The Historic Folklore of Prince Igor

by C. I. Roman. 0 Comments

One usually doesnt think of Russia when one thinks of opera yet there have been a few Russian composers that have produced quite notable operas. One such composer is Alexander Porfiryevich Borodin (1833 1887). Borodin was a Russian romantic composer.

As a boy he was educated in the sciences and was given piano lessons. He pursued a career in chemistry. Music remained a secondary vocation for Borodin outside of his main career as a chemist and physician.

In 1868, Borodin became distracted from his work by his opera Prince Igor, which by some seems to be his most significant work and one of the most important historical Russian operas. It contains the Polovtsian Dances, often performed as a stand-alone concert work forming what is probably Borodin's best known composition.

'Prince Igor' is one of those operas that are not often performed because its parts are greater than its sum. Composed intermittently over 18 years, left unfinished and subsequently finished by Borodins surviving colleagues Rimsky-Korsakov and Glazunov, this intriguing piece of Russian history resembles a splendid vintage folk adventure that complements the music, singers and dancers.

The libretto of the opera is basically a stylized, mlange of battles experienced by 12th-century Russians under siege by Oriental chieftains, coupled with court intrigue and romance. Prince Igor, his family and his court become flesh-and-blood photographic images. They become czarist ghosts stepping out from the turn-of-the-century newsreels, while Khan and his Polovstian warriors are as ancient and exotic as the story itself.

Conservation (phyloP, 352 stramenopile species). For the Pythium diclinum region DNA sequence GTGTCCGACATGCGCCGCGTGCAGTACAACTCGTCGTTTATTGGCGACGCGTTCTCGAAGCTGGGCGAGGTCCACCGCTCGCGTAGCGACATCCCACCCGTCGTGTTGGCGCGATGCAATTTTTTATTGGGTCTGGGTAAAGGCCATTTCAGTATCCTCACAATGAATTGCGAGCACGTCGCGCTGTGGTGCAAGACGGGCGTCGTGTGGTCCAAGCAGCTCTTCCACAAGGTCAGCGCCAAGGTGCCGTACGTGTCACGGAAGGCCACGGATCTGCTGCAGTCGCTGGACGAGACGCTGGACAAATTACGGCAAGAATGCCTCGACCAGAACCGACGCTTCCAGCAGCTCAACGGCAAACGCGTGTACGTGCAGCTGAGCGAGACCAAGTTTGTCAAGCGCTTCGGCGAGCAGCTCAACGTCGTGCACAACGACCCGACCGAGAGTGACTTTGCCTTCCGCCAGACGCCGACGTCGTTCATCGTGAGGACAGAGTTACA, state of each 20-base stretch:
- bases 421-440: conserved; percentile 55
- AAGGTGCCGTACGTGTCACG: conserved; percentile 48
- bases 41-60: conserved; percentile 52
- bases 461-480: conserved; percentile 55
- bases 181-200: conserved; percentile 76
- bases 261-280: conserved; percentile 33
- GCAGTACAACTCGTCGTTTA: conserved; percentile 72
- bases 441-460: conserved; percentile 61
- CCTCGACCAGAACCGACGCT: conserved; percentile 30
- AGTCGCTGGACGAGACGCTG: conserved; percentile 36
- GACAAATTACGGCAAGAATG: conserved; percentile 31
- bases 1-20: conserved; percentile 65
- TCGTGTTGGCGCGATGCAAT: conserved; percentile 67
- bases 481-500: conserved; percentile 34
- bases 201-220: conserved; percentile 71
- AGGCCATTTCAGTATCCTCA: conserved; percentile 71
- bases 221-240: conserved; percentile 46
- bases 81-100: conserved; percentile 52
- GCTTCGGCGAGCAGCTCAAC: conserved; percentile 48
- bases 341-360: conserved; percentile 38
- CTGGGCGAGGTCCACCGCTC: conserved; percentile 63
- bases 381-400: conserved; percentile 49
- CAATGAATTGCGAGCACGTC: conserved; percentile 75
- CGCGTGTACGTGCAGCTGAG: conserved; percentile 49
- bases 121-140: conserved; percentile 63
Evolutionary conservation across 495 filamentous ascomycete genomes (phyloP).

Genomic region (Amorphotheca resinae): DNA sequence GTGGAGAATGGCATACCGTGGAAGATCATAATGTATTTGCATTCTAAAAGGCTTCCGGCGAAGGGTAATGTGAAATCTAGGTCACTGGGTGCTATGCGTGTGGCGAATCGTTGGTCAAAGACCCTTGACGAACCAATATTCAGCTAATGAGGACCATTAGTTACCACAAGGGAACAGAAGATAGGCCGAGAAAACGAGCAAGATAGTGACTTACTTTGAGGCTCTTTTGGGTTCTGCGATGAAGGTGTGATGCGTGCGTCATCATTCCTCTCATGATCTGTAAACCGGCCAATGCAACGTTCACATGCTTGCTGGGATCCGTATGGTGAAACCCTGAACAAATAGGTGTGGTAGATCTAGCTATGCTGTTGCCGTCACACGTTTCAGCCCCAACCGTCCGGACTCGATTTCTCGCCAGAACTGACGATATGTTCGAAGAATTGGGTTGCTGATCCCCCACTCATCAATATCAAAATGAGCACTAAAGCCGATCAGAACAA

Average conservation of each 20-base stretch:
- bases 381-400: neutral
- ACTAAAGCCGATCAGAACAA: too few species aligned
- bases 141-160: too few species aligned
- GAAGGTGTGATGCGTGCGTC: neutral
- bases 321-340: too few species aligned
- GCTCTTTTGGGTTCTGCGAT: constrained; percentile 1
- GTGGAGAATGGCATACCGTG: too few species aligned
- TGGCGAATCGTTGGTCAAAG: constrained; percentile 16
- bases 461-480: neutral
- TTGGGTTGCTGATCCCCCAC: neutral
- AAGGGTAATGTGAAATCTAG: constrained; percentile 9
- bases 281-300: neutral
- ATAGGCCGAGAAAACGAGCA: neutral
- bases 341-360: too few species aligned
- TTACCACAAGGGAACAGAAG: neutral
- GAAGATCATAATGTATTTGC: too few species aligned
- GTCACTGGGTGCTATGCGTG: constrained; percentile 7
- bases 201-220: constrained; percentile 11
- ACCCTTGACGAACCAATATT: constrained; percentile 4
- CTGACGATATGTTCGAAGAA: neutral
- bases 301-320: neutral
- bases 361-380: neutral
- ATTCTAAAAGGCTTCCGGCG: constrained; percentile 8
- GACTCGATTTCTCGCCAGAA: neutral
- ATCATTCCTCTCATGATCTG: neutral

Borodin's score was used in 1953 in Broadway's "Kismet," perhaps most notably in the song, "Stranger in Paradise. In 1954, Borodin was posthumously awarded a Tony Award for this show.

Borodin's music is a feast for the ears full of romantic charm and enticing melodies, which envelope and transports the listener to the Russia of old, with its onion-domed churches, richly decorated icons, and Mongolian invasions. His music exudes an undeniable Russian flavor especially vigorous and strikingly passionate with its unusual exotic harmonies. But dont take my word for it, listen and judge for yourself.

Carmen Ileana Roman writes a regular column for

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